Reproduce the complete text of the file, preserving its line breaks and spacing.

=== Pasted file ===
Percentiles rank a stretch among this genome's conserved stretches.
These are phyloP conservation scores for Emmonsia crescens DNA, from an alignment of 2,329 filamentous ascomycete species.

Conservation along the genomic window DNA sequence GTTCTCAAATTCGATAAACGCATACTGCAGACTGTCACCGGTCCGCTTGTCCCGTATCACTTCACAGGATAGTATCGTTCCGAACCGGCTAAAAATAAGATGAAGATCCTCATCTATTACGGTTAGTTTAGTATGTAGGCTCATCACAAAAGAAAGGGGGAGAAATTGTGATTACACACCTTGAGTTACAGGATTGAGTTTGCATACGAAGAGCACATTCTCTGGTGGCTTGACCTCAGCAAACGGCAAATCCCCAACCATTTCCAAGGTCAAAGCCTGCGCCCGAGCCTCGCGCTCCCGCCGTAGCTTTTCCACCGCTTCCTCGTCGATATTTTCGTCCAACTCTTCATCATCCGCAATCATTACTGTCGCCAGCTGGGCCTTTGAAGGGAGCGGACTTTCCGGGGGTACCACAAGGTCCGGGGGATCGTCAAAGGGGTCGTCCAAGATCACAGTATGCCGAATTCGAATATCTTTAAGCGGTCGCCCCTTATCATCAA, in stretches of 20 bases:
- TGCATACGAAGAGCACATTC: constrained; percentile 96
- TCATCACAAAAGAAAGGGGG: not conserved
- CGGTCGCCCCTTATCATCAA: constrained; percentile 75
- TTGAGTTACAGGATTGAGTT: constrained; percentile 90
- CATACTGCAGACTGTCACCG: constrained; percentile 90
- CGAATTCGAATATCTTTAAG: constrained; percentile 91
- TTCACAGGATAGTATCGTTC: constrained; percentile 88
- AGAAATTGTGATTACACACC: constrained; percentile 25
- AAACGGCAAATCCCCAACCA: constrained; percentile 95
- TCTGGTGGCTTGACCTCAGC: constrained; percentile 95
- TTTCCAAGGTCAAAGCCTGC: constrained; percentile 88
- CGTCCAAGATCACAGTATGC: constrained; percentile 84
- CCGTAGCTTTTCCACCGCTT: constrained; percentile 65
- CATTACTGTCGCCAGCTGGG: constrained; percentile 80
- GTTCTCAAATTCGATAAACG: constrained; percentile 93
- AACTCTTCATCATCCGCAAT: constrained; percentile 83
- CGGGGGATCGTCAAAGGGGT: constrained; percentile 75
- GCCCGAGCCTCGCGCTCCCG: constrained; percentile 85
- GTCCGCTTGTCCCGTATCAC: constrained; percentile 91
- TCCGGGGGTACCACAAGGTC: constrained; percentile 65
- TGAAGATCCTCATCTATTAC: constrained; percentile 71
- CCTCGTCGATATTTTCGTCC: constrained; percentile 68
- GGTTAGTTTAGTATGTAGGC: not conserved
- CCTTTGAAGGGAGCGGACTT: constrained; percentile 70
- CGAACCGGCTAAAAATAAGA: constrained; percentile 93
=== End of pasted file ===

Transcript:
Percentiles rank a stretch among this genome's conserved stretches.
These are phyloP conservation scores for Emmonsia crescens DNA, from an alignment of 2,329 filamentous ascomycete species.

Conservation along the genomic window DNA sequence GTTCTCAAATTCGATAAACGCATACTGCAGACTGTCACCGGTCCGCTTGTCCCGTATCACTTCACAGGATAGTATCGTTCCGAACCGGCTAAAAATAAGATGAAGATCCTCATCTATTACGGTTAGTTTAGTATGTAGGCTCATCACAAAAGAAAGGGGGAGAAATTGTGATTACACACCTTGAGTTACAGGATTGAGTTTGCATACGAAGAGCACATTCTCTGGTGGCTTGACCTCAGCAAACGGCAAATCCCCAACCATTTCCAAGGTCAAAGCCTGCGCCCGAGCCTCGCGCTCCCGCCGTAGCTTTTCCACCGCTTCCTCGTCGATATTTTCGTCCAACTCTTCATCATCCGCAATCATTACTGTCGCCAGCTGGGCCTTTGAAGGGAGCGGACTTTCCGGGGGTACCACAAGGTCCGGGGGATCGTCAAAGGGGTCGTCCAAGATCACAGTATGCCGAATTCGAATATCTTTAAGCGGTCGCCCCTTATCATCAA, in stretches of 20 bases:
- TGCATACGAAGAGCACATTC: constrained; percentile 96
- TCATCACAAAAGAAAGGGGG: not conserved
- CGGTCGCCCCTTATCATCAA: constrained; percentile 75
- TTGAGTTACAGGATTGAGTT: constrained; percentile 90
- CATACTGCAGACTGTCACCG: constrained; percentile 90
- CGAATTCGAATATCTTTAAG: constrained; percentile 91
- TTCACAGGATAGTATCGTTC: constrained; percentile 88
- AGAAATTGTGATTACACACC: constrained; percentile 25
- AAACGGCAAATCCCCAACCA: constrained; percentile 95
- TCTGGTGGCTTGACCTCAGC: constrained; percentile 95
- TTTCCAAGGTCAAAGCCTGC: constrained; percentile 88
- CGTCCAAGATCACAGTATGC: constrained; percentile 84
- CCGTAGCTTTTCCACCGCTT: constrained; percentile 65
- CATTACTGTCGCCAGCTGGG: constrained; percentile 80
- GTTCTCAAATTCGATAAACG: constrained; percentile 93
- AACTCTTCATCATCCGCAAT: constrained; percentile 83
- CGGGGGATCGTCAAAGGGGT: constrained; percentile 75
- GCCCGAGCCTCGCGCTCCCG: constrained; percentile 85
- GTCCGCTTGTCCCGTATCAC: constrained; percentile 91
- TCCGGGGGTACCACAAGGTC: constrained; percentile 65
- TGAAGATCCTCATCTATTAC: constrained; percentile 71
- CCTCGTCGATATTTTCGTCC: constrained; percentile 68
- GGTTAGTTTAGTATGTAGGC: not conserved
- CCTTTGAAGGGAGCGGACTT: constrained; percentile 70
- CGAACCGGCTAAAAATAAGA: constrained; percentile 93